1955: Observatory completes the International Sky Mapping Program (Carte du Ciel).

1969: After captaining the first manned spacecraft to orbit the moon, Frank Borman visits the observatory and presents a photograph he took of the earth to director Father Daniel O’Connell.

1987: Observatory accepts the invitation to set up a branch in Tucson, Ariz., which houses the Vatican Advanced Technology Telescope (VATT)

What was the ‘Star of Wonder’?

Question: Many people have tried to identify the star of the Magi, spoken of in the second chapter of Matthew’s Gospel, with comet Halley (last seen from Earth in 1986). Is this a true identification?

Answer: We don’t know what the star of the Magi was, though many people have attempted to identify it with a particular comet, or a supernova, or a conjunction of planets. Halley’s comet itself would have appeared in the year 12 B.C., which is probably too early to serve as an explanation for the star. Furthermore, comets were usually seen as unfavorable signs by the ancients, not consistent with something signifying the birth of a King.

For all we know, the description in Matthew’s Gospel — the only source we have for the Magi — might be entirely symbolic. However, as Pope Benedict XVI pointed out in a homily on Epiphany, such symbols are important not in themselves but for the truths that they stand for. It is the birth of the Christ Child, not the star, that matters.

Is anybody out there?

Some people ask if the discovery of extraterrestrial intelligence — aliens — would affect the faith of astronomers at the Vatican Observatory.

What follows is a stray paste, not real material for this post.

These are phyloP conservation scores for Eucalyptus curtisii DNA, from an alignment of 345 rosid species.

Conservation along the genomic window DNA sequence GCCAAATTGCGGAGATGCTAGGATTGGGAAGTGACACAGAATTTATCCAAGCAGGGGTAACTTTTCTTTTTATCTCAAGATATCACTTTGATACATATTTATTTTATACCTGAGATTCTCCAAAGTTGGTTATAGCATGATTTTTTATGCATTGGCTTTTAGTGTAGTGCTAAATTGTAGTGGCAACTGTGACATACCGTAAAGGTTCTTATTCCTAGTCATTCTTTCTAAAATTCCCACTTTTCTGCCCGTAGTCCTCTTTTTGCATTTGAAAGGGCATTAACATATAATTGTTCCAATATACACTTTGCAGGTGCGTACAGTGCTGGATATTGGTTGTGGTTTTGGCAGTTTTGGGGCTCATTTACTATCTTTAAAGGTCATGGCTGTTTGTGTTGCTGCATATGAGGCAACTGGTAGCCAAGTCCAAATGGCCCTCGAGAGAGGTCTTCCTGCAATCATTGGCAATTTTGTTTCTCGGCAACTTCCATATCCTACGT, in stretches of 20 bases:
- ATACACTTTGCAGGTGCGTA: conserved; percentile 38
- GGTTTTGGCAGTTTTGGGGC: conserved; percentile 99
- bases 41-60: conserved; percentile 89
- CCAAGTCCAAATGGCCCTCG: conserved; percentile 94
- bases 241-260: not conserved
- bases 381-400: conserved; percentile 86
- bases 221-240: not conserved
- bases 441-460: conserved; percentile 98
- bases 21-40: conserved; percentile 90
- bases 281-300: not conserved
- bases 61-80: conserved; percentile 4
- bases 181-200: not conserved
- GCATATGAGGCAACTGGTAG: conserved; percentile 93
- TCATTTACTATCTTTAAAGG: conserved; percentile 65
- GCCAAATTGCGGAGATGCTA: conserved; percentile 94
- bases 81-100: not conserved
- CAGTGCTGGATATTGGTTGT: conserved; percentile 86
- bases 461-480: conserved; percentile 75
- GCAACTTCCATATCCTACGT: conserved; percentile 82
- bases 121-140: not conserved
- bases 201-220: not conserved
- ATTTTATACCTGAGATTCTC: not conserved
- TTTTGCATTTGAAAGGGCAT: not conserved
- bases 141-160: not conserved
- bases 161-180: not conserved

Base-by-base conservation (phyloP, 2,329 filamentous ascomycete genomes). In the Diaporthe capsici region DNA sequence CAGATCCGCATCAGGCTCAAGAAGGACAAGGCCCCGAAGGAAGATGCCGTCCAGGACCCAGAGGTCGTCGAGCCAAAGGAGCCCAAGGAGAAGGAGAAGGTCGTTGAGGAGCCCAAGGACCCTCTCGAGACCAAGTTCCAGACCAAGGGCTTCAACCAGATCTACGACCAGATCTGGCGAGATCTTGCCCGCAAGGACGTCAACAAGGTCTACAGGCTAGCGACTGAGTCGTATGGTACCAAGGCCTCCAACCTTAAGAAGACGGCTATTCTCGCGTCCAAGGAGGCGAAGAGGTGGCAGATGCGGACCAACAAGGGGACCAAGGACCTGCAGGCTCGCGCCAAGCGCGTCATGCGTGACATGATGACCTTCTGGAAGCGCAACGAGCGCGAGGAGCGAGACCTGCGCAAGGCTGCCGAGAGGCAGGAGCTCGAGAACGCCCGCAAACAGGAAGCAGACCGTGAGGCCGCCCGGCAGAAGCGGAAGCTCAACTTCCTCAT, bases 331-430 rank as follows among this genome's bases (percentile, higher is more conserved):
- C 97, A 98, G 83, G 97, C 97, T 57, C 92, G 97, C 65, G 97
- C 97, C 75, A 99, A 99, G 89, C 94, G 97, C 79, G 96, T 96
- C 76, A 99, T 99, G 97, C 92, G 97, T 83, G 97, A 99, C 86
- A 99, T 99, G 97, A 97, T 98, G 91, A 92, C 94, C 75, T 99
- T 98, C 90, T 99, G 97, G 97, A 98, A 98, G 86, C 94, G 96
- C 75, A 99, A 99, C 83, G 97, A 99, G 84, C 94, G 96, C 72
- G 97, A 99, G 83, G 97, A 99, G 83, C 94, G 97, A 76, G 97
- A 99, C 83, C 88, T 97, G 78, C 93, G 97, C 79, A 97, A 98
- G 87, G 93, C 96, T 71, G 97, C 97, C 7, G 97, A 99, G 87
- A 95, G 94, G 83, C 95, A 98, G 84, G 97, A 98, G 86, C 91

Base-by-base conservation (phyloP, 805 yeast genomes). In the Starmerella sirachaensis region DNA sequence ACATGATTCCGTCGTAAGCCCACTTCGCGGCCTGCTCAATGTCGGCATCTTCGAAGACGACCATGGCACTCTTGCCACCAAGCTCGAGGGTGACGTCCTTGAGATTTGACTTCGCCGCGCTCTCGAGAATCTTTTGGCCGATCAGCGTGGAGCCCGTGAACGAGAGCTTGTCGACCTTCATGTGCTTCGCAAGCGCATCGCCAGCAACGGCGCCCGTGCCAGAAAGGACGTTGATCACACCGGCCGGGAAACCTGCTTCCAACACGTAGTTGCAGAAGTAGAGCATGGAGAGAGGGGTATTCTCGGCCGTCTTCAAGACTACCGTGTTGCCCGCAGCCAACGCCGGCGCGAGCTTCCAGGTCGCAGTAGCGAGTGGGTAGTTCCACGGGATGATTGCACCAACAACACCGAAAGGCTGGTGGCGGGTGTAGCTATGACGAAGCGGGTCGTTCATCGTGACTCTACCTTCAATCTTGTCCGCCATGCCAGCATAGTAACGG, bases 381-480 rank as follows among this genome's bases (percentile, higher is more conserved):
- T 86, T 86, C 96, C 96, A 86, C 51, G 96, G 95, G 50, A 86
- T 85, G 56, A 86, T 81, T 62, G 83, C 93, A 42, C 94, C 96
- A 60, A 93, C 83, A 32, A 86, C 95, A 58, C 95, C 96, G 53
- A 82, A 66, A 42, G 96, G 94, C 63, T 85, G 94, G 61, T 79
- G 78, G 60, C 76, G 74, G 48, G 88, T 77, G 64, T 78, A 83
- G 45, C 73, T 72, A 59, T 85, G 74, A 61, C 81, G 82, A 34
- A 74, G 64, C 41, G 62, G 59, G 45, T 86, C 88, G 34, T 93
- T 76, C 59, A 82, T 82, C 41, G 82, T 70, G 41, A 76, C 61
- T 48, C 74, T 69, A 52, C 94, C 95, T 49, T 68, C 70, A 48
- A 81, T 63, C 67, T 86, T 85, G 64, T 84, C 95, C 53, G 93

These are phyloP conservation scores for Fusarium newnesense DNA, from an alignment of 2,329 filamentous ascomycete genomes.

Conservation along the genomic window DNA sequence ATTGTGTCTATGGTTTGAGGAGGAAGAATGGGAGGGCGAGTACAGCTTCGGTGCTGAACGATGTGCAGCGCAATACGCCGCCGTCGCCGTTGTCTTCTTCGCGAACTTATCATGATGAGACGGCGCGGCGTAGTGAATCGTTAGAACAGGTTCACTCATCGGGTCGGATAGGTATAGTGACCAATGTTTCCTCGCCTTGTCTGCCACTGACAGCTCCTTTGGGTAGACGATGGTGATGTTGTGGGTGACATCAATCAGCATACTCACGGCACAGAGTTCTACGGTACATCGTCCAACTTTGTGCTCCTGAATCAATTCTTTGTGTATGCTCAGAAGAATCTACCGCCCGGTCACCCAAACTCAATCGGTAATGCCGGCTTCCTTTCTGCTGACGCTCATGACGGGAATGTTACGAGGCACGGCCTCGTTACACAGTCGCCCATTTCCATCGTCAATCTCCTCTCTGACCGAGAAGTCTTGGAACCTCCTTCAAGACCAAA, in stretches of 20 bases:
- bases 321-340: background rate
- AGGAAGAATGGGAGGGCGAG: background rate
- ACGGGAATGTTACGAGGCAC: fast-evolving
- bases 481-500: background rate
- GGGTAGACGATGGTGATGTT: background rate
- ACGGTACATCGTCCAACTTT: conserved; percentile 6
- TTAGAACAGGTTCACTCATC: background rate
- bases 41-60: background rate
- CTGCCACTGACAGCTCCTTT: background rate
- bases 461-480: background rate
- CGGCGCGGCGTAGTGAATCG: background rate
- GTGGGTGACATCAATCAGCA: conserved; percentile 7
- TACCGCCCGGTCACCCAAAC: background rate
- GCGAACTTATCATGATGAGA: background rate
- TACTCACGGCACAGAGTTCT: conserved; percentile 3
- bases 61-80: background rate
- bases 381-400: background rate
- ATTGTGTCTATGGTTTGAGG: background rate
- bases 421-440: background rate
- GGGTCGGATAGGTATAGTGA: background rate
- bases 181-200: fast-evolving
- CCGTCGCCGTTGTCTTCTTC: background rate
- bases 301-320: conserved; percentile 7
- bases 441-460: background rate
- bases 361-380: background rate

The first and most important fact we have to confront in the whole question of “extraterrestrial intelligence” is this: we don’t know. Of all the planets we’ve found orbiting other stars, it’s not clear if any of them are suitable places for life as we know it. On none of them have we ever found evidence that incontrovertibly proves life originated in some place other than just here on Earth. As far as we know for sure, we could be alone.

Father Ernan McMullin, a philosophy professor at the University of Notre Dame with a background in physics, has discussed the possible impact on Christian theology of discovering extraterrestrials, and he concludes only that it would certainly inspire theologians to develop new ways of thinking about topics like original sin, the immortality of the soul and the meaning of Christ’s redemptive act. But, as he points out, there is already voluminous literature, and hardly a consensus, on these points among theologians even today, without ETs!

The Bible and the universe’s origin

The Bible is not a science textbook. When it was written, the idea of “science textbooks” did not even exist. And to confuse it with a science book does the Bible no honor. Great works of literature, philosophy or theology are studied as intently today as when they were written, but no scientist actually learns science today from reading, say, Newton’s original works. Science books go out of date only a few years after they are written. By contrast, the Bible is timeless.

The Bible teaches us that the physical universe was made by God, in an orderly fashion, who found that his creation was good, and who indeed so loved this world that he sent his only Son. This motivates us to study the physical universe, in order to become closer to its creator. The Bible tells us who made the universe; science tells us how he did it.